Has low-cost sourcing lost its lustre? - Supply Management

Has low-cost sourcing lost its lustre?

21 August 2012
Procurement strategy has bizarrely become caught up in the US presidential election, with both candidates engaged in a bitter fight over the outsourcing and offshoring of US jobs. But while the politicians focus on the employment issue, for most companies manufacturing or suppliers location is a complex evaluation of cost, risk and lead-time.

A recent Gartner survey showed that in just two years’ time, 20 per cent of finished goods sourced and assembled in Asia for sale in the US will have shifted to the Americas. Even Google’s new Nexus tablet is designed and manufactured in the US close to its headquarters. It judged proximity of the designers to both its customers and the manufacturing process was crucial if it was to generate an innovative product with a short time to market.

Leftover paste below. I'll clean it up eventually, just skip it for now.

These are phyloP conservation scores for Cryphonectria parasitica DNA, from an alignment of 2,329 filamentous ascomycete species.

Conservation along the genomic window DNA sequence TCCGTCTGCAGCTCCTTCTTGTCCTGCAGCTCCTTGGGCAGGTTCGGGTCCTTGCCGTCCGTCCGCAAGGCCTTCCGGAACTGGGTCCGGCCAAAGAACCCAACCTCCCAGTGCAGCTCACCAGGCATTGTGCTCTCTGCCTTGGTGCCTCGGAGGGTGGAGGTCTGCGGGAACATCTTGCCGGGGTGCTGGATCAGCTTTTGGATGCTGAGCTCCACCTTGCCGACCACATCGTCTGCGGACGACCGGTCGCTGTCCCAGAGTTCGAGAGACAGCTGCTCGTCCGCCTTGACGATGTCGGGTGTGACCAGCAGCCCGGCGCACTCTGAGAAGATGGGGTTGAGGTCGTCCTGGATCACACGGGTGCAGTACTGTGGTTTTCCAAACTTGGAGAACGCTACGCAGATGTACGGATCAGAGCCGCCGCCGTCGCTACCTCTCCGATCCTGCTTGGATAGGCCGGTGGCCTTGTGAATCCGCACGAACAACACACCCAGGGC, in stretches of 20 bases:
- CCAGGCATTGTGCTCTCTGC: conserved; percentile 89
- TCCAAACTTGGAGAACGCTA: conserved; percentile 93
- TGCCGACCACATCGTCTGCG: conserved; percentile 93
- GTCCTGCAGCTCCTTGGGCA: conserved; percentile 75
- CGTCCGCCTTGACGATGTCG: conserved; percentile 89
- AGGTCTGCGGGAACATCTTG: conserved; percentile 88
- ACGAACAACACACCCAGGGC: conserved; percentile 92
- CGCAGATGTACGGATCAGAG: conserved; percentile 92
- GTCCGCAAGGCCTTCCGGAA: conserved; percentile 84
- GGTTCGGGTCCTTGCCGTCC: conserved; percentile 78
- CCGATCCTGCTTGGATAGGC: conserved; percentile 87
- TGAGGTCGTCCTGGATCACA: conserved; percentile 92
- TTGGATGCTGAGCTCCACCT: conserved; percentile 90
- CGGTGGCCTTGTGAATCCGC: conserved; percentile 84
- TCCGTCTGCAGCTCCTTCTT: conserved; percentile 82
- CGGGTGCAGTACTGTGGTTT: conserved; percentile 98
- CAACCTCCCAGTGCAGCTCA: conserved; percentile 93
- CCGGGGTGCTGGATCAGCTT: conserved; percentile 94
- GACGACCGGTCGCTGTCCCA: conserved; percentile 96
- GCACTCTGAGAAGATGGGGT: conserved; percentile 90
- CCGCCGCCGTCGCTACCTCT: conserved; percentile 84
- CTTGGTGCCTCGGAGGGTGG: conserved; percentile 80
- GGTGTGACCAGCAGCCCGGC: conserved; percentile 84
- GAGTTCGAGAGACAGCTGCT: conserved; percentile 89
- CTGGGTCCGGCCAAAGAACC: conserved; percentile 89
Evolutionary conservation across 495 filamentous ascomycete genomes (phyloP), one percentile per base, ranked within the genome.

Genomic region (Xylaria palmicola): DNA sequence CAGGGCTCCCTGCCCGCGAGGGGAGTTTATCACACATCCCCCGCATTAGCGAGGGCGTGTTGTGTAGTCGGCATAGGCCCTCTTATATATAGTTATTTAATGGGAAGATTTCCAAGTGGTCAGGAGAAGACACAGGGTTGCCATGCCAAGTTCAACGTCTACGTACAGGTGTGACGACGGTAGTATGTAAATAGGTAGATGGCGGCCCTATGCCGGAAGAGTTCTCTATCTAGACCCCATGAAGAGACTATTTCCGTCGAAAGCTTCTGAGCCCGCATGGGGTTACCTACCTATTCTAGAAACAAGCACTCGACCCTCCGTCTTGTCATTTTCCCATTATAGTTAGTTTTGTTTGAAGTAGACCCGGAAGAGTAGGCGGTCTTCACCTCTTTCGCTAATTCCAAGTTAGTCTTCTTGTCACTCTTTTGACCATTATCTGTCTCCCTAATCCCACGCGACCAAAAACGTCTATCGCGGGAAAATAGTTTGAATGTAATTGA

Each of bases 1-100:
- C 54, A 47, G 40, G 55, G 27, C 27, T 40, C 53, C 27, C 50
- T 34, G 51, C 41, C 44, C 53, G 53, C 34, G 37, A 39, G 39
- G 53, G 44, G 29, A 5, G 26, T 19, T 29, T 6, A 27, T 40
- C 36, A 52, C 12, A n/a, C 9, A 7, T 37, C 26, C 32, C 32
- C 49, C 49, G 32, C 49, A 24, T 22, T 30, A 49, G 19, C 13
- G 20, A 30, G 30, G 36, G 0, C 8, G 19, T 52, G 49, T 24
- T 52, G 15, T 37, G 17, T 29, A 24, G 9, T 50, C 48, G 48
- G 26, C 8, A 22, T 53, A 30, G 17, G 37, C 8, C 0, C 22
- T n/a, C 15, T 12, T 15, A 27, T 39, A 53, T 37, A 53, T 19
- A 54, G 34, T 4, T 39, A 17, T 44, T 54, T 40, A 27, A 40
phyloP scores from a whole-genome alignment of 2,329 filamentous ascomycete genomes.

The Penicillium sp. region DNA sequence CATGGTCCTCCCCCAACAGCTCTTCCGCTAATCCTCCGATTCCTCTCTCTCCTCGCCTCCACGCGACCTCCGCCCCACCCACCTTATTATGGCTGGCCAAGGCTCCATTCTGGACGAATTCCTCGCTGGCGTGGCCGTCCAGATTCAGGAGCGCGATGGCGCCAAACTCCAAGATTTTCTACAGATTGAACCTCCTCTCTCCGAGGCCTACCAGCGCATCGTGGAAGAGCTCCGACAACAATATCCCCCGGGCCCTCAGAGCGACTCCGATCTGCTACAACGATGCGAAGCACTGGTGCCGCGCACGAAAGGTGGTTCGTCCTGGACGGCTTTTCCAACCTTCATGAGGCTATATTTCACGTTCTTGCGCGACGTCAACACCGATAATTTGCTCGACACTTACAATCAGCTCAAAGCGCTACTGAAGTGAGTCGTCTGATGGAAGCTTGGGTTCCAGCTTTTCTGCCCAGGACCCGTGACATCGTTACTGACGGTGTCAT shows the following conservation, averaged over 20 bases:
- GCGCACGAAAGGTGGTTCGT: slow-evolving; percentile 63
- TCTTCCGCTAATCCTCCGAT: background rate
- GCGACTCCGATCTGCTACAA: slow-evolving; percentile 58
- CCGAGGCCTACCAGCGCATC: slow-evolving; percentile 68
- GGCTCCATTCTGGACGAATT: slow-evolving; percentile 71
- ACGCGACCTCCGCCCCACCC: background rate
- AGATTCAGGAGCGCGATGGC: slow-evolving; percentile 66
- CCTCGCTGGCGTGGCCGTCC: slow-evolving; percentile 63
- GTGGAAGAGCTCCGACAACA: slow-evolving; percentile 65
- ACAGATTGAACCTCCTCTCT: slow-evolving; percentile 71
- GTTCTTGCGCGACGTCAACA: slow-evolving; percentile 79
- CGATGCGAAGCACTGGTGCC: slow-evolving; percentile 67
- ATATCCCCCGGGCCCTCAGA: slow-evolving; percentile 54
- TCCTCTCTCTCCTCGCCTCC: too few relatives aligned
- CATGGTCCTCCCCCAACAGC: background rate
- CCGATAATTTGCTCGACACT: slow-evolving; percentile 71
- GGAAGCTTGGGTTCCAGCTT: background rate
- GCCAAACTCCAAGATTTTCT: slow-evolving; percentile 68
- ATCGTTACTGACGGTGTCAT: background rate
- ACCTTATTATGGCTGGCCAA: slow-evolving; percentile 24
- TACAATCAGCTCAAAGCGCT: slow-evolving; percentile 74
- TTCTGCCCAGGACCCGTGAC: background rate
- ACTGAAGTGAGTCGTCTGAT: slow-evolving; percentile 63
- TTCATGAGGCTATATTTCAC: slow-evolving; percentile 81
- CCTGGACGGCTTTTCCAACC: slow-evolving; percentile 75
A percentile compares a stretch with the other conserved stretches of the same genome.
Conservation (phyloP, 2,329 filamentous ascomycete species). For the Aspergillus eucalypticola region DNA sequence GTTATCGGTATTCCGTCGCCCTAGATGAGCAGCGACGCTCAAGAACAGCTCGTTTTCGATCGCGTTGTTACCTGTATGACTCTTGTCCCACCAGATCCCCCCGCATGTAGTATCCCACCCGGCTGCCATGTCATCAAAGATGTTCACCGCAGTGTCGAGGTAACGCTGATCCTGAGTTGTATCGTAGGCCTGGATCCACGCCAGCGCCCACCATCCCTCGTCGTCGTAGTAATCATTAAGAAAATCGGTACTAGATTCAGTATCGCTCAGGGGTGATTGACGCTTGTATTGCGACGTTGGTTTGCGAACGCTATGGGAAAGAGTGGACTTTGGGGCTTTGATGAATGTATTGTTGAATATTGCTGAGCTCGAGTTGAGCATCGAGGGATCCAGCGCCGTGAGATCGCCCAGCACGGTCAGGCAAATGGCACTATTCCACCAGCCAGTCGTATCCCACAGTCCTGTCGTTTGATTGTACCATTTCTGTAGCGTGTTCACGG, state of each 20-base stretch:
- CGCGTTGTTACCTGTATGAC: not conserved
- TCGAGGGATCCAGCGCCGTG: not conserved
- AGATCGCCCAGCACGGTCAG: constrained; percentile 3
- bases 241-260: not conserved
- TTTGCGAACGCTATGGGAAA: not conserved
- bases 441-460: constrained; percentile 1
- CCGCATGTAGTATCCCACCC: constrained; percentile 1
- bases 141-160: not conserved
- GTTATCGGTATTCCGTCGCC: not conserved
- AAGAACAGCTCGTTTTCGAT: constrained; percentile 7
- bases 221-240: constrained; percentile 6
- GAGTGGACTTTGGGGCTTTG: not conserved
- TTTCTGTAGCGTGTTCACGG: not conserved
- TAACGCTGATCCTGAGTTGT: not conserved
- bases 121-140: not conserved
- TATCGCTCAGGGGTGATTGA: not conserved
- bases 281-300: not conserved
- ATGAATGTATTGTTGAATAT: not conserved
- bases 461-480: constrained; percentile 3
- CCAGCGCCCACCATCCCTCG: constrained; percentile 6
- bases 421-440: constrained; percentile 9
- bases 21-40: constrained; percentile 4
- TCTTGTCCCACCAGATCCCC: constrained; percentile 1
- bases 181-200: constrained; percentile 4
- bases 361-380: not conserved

So is this the end of low-cost country sourcing? Certainly not, although it is clear to me that what was once an accepted wisdom is becoming more complex. Rising inflation, corruption, poor legislative frameworks, infrastructure and rising logistics costs are all having an impact. Sourcing decisions are now also being increasingly influenced by environmental, ethical and labour considerations. This means that strategies are becoming more sophisticated and are often segmented or differentiated based on both product and complexity. Companies are looking to differentiate their supply chain and procurement strategy. At a finished product level, the goal is often to make it local to local, with main manufacturing in one location and then customisation nearer to the market. This means that while globalisation will continue to drive global sourcing, the need to find and develop local suppliers will also increase. There will be a split of products: those with high volume and stable demand going to low-cost sourcing environments, while fast changing fashion-orientated ones or those that need specialised manufacturing remain nearer to their key markets. Procurement has a huge opportunity to contribute to the development of these increasingly complex supply chains with well-thought-out strategies that consider all the contributing factors to developing competitive advantage for their companies’ products. ☛ Tom Woodham is a director at Crimson & Co
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